When I began traveling, hostels were my go-to accommodation. This was largely for financial reasons, being fresh out of university and without a reliable source of income. However, it was also because I was traveling alone and wanted to easily meet other backpackers. Plus, hostels just seemed the default choice for a young, broke backpacker.
I now prefer the privacy and comfort of a furnished apartment. I need a quiet place to work and tend to stay in one location for longer. This means that an apartment often ends up being the same price as a hostel anyway. Nevertheless, I’ve stayed in hundreds of hostels and can now long back on those experiences with a bit of perspective.
Having consulted people who are less acquainted with the hostel lifestyle, I’ve put together this list of 19 questions and concerns people have about booking a hostel. Can you live in a hostel? Read on to find out.
- Can you live in a hostel?
When I was in Warsaw, I spent a week in a city center hostel. The place was cramped, smelly, overcrowded, with no hot water and mattresses about as thick as a slice of toast. However, upon arrival, I was greeted by a cheery group of men from India. They told me they’d been living in this hostel for over a year, waiting on a business visa.
So yes, it’s possible to live in a hostel. However, it gets pretty exhausting. I found myself wanting a private room every week or so just for some alone time and to catch up on sleep. Also, most hostels place limits on how long you can stay. They’re meant to be for short-term stays and if you’re using it as a full-time place to live, you may be politely asked to leave.
Hostels have everything you need to live but that doesn’t mean it’s advisable to do so.
- How much does it cost to live in a hostel?
As you might imagine, the cost of a hostel varies significantly around the world. The cheapest ones you’ll find can be as little as $6 a night. I’ve certainly found places in Eastern Europe and Southeast Asia for this amount. However, when I was in Denver, the cheapest hostel was $50, but there are only about three in the whole city. If you’re in a place where hostels are few and far between, expect to pay a lot more for a bed.
There are also many hostels offering a greater level of luxury but you get what you pay for.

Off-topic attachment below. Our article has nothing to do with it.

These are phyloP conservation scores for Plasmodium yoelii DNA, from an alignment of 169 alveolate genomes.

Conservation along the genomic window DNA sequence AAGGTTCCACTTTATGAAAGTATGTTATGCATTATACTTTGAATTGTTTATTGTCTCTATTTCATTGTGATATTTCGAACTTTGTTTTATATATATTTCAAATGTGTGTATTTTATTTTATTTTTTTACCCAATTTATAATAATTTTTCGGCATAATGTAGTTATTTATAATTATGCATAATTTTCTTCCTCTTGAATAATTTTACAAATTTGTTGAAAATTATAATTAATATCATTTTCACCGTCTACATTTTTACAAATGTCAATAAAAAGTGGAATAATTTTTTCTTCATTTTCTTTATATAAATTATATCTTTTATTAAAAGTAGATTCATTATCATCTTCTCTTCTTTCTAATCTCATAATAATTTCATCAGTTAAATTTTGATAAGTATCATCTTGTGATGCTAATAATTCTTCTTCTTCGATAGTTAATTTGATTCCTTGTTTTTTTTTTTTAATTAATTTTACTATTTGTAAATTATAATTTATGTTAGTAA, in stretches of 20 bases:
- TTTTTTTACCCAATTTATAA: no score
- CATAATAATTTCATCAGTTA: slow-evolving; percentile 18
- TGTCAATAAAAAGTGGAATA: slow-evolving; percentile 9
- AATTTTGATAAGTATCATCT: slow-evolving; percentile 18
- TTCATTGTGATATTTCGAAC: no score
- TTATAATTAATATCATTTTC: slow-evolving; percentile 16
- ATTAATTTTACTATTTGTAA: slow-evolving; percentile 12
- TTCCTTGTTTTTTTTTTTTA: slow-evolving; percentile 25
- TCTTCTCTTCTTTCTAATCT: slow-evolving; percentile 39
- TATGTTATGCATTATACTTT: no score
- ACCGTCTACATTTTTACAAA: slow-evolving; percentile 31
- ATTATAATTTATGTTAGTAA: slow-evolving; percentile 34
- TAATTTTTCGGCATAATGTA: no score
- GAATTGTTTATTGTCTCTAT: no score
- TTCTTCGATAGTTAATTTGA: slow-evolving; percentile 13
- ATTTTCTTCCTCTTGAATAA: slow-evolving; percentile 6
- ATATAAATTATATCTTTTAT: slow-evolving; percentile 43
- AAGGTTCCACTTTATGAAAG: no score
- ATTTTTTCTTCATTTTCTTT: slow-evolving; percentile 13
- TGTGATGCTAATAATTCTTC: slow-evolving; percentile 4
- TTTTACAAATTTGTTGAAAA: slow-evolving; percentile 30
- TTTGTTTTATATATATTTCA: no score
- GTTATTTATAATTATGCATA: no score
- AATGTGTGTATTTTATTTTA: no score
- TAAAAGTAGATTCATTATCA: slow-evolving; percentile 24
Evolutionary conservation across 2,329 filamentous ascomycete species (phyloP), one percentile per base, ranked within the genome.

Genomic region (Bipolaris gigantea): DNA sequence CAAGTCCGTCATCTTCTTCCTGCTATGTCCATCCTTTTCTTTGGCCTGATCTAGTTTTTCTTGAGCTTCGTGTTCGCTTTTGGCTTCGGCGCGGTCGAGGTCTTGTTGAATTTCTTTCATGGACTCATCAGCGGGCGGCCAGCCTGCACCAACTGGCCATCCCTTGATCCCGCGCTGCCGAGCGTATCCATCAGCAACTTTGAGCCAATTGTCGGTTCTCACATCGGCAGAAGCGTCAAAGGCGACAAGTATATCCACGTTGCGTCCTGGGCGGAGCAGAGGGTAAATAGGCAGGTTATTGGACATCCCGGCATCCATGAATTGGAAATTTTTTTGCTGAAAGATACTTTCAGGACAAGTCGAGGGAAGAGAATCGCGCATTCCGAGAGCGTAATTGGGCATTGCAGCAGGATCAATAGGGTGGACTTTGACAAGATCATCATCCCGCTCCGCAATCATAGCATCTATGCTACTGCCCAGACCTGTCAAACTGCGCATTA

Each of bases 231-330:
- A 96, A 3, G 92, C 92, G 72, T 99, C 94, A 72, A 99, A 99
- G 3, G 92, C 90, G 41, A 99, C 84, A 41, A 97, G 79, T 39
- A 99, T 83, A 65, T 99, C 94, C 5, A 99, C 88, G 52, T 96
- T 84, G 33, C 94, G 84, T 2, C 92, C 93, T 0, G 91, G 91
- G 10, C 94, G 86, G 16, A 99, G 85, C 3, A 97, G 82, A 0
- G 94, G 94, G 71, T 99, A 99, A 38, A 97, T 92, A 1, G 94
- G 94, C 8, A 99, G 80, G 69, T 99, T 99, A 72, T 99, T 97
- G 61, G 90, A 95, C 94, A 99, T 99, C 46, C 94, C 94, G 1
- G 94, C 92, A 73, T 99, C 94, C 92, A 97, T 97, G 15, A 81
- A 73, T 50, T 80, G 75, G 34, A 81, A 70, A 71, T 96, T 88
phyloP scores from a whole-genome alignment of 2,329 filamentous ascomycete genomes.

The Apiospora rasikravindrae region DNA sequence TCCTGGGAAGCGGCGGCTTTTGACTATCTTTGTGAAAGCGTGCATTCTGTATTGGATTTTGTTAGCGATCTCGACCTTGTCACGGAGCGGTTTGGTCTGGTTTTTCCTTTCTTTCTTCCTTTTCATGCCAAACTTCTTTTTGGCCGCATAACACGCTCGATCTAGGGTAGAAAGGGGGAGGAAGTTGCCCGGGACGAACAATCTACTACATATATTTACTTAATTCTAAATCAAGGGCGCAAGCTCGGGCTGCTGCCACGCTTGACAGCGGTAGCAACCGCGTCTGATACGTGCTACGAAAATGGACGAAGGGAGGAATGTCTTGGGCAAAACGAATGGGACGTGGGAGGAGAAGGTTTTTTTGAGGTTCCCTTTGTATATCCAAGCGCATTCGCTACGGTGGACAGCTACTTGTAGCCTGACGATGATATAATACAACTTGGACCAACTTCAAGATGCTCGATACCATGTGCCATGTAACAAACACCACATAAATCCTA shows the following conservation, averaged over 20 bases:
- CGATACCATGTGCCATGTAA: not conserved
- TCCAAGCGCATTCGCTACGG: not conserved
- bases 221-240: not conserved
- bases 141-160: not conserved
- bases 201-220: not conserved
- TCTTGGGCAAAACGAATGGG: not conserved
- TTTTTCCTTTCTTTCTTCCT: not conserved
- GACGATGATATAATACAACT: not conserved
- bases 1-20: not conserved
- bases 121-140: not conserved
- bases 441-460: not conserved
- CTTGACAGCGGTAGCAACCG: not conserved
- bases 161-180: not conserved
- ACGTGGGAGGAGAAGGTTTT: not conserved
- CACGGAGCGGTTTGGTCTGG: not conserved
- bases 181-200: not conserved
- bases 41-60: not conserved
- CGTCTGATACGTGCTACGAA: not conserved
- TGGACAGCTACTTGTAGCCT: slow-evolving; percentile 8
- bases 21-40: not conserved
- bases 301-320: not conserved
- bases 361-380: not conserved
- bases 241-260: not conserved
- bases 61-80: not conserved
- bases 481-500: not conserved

- Is it hard to sleep in hostels?
My experience in this matter has varied wildly. I once turned up to a hostel in Faro, desperate for some sleep. When I arrived, the man on the bed next to me was yelling down his phone. I quickly packed my stuff and went to a private hotel room. If your roommates are loud, then you might struggle to sleep.
On the other end of the spectrum was a place I stayed in Peru. This was a party hostel but the dorm was in a different building to the bar. When I arrived, every single one of my dorm mates was at the bar and I had the place to myself. I slept like a baby in the solace of complete silence.
There’s a lot of luck involved regarding who ends up in your dorm. However, check the reviews and see if other guests generally slept well. If you’re staying in a capsule or a place with a curtain, then sleeping will be much easier. Remember, sleeping masks and earplugs go a long way.
- Is it possible to get a private room?
Many hostels also offer private rooms if you prefer. Alternatively, you could stay in a capsule hostel, which is kind of a middle-way compromise. You’re still in a dorm but when you shut the capsule door, you get a little bit of alone time.
If you want true privacy, though, consider booking a coliving space instead. You still get the social benefits but you also have that private time when you need it. Also, the longer you stay in a coliving space, the cheaper it is, often until it’s hardly any more expensive than a hostel.
- Does the internet work well in a hostel?
Again, this varies. There are many people staying in hostels at once, all trying to get on the same Wi-Fi network. If the hostel doesn’t have multiple networks, then it can be difficult to get a connection. Sometimes, you may find that you get WiFi in the common room but not the bedroom, or vice versa. It varies a lot by country, as well. In Tallinn, where Wi-Fi is generally strong, you’re unlikely to have problems. When I was in South America, though, WiFi was a rare luxury.
In general, you can expect better WiFi in hotels than in hostels. The best WiFi, though, will be found in private rental apartments.
- Do hostels come with designated workspaces?